The question of the extent to which cultural developments in ancient Ohio were influenced by the more extravagant and certainly more widely known civilizations of Mesoamerica frequently comes up in popular and, though less commonly, scholarly discussions. I addressed this perennially fascinating and contentious question in my regular Archaeology column for the Columbus Dispatch, but it’s such a huge and consequential topic that I wasn’t able to do it justice in the space I’m generally allowed. This blog, therefore, is a sort of continuation of the column.

The usual reasons people assume there was a connection relate to perceived similarities in architecture, ornamentation and artistic representations between the Hopewell and various more or less contemporary Mesoamerican cultures. I address some of these arguments in my column, but had to leave out a compelling reason for thinking there was no important Hopewell-Mesoamerican connection. Although there are no insurmountable, or even terribly daunting, geographic barriers separating the regions and people could have gone back and forth between these regions by boat or on foot engaging in trade or cultural exchanges of one sort or another, there is, so far, a nearly complete absence of compelling evidence for such connections.

Ohio’s Hopewell culture invested enormous energy in obtaining exotic raw materials from which to craft their evocative ritual paraphernalia (see illustrations for examples). These materials were brought to Ohio from as far east as the Atlantic coast and from as far west as the Rocky Mountains, but no demonstrably Mexican stuff has ever been documented at even a single Hopewell site in Ohio. The Hopewell obtained obsidian, a black volcanic glass, but none of it has been identified as Mexican obsidian. It all came from either Wyoming or Idaho. Turquoise and jade were important materials in Mesoamerica, but not so much as a bead of either material has ever been found at an Ohio site. If the Hopewell artisans could have gotten their hands on these materials, it’s hard to imagine a reason why they would not have put them to use in their magnificent and iconic jewelry and sculpture. It’s a frequently cited maxim that the absence of evidence isn’t evidence of absence, but the lack of any definitively Mesoamerican materials in the small mountains of exotic material acquired by the Hopewell is, in my view, at least strongly suggestive that no important interaction occurred between these distant regions. It could have, but so far there is no convincing evidence that it did in fact happen. Nevertheless, it remains an open question and an important one that has been avoided by serious scholars in recent decades.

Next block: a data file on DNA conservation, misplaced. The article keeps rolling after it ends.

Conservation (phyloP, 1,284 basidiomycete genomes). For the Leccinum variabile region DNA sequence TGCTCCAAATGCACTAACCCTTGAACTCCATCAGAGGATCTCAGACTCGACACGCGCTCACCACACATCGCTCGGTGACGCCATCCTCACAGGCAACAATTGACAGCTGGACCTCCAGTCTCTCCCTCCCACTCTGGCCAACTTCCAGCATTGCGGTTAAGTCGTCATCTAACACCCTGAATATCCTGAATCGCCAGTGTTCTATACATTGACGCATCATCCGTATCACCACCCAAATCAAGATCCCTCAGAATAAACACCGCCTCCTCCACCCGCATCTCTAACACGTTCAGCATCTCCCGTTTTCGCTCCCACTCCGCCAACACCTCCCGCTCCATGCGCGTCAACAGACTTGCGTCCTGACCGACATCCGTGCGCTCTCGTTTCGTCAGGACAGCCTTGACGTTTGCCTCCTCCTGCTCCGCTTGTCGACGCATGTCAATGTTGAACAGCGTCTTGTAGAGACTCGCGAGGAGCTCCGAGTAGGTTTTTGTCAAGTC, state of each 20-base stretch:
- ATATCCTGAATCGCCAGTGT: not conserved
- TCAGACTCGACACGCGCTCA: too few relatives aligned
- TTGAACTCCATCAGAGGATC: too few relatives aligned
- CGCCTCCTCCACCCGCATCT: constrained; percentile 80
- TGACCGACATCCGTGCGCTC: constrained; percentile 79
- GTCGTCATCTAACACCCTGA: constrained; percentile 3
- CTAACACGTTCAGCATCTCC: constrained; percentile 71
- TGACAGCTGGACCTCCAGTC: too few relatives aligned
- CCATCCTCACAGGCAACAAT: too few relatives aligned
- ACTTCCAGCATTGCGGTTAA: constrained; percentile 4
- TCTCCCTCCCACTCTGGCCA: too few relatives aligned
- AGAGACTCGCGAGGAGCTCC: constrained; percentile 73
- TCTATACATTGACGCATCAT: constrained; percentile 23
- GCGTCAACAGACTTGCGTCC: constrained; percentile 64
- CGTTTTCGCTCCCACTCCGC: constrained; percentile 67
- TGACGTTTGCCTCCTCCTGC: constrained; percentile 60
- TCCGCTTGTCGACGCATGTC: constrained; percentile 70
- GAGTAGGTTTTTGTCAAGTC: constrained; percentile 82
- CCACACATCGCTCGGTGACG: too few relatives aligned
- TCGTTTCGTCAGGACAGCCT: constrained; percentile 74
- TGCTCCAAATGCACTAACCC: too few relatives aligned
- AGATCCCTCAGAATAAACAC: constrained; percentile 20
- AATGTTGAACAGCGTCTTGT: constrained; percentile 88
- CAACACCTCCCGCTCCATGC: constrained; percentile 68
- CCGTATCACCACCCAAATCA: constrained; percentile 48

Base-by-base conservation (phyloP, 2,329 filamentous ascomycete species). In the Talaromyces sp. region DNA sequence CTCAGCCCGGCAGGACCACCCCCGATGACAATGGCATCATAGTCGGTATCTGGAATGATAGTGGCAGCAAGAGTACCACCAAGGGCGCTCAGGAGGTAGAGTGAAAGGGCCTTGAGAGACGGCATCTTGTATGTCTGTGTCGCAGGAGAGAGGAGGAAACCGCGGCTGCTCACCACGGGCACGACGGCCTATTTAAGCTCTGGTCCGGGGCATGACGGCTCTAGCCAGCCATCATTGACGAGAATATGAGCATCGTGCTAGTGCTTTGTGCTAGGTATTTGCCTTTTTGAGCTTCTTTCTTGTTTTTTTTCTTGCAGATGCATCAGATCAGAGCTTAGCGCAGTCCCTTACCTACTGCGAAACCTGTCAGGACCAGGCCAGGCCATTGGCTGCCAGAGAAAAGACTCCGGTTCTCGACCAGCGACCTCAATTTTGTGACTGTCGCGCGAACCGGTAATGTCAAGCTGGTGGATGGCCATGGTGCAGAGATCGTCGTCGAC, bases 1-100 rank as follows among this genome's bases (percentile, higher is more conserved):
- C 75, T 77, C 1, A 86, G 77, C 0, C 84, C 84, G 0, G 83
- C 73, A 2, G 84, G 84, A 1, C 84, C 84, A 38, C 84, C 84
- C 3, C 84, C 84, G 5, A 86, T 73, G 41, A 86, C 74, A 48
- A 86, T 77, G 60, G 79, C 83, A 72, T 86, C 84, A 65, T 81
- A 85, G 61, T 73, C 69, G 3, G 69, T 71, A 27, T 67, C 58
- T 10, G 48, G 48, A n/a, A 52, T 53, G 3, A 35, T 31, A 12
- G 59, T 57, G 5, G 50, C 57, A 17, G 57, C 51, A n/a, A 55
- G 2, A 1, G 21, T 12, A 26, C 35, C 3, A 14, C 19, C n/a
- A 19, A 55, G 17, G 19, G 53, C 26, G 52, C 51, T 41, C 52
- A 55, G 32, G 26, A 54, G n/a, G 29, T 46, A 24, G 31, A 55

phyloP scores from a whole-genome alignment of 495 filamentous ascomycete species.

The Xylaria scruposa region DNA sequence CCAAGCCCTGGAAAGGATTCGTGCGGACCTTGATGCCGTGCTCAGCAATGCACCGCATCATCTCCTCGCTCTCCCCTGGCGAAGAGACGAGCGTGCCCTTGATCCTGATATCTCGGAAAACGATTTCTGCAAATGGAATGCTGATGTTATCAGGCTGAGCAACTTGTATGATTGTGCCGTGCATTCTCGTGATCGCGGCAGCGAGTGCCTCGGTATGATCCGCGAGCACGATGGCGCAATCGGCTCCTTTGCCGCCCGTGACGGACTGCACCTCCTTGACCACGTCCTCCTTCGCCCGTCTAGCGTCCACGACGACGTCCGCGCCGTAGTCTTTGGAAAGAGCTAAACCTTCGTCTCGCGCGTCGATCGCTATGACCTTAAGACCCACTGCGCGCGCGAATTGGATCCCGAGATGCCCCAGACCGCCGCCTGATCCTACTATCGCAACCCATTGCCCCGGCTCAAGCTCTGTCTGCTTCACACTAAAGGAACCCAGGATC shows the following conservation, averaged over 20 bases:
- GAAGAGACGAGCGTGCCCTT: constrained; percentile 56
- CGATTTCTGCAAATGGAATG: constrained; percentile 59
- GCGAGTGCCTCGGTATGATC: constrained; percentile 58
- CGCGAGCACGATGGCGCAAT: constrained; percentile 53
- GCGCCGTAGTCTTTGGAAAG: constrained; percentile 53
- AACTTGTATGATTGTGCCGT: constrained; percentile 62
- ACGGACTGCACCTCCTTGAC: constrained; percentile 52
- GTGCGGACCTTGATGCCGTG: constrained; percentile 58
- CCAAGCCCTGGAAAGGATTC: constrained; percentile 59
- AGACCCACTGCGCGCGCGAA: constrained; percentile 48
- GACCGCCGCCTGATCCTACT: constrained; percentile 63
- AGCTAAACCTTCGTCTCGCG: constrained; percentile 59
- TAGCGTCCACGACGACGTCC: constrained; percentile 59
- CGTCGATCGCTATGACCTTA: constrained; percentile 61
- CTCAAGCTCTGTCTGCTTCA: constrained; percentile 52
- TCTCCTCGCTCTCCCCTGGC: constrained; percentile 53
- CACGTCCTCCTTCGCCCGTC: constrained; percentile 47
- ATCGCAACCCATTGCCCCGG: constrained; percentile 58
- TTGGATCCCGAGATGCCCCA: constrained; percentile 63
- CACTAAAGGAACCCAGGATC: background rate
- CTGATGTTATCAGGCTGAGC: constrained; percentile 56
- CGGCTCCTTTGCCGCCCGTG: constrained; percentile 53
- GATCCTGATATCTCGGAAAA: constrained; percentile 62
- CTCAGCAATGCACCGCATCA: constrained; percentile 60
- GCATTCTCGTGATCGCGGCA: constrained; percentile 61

The recent book Gulf Coast Archaeology: the southeastern United States and Mexico, edited by Nancy Marie White, brings together a diverse group of scholars from north and south of the Rio Grande to explore the question from a variety of perspectives. I highly recommend this book to your attention if you find the subject of enough interest to have read this far into a long blog posting.

Finally, it’s worth noting that modern scholars largely have tended to avoid this question because of the subtle and sometimes baldly explicit ethnocentrism (or even racism) inherent in the claim that many of the achievements of the Hopewell were borrowed from their more “civilized” neighbors. The underlying message being that the eastern Woodland Indians could not, on their own, do what they did. This is only one step away from the more outrageously stupid claims that all of America’s civilizations ultimately owe their glories to contact with ancient Egypt, Israel or the supposedly lost Atlantis. The Hopewell people developed a unique and rich culture in southern Ohio. The cosmopolitan reach of the Hopewell “interaction sphere” continues to surprise us and their knowledge of their neighbors’ affairs was almost certainly greater than we suspect. Yet their achievements are their own and we have no reason to look beyond the Ohio Valley (and maybe Illinois) for the genesis of this remarkable cultural florescence. 

Posted February 20, 2011
Topics: Archaeology

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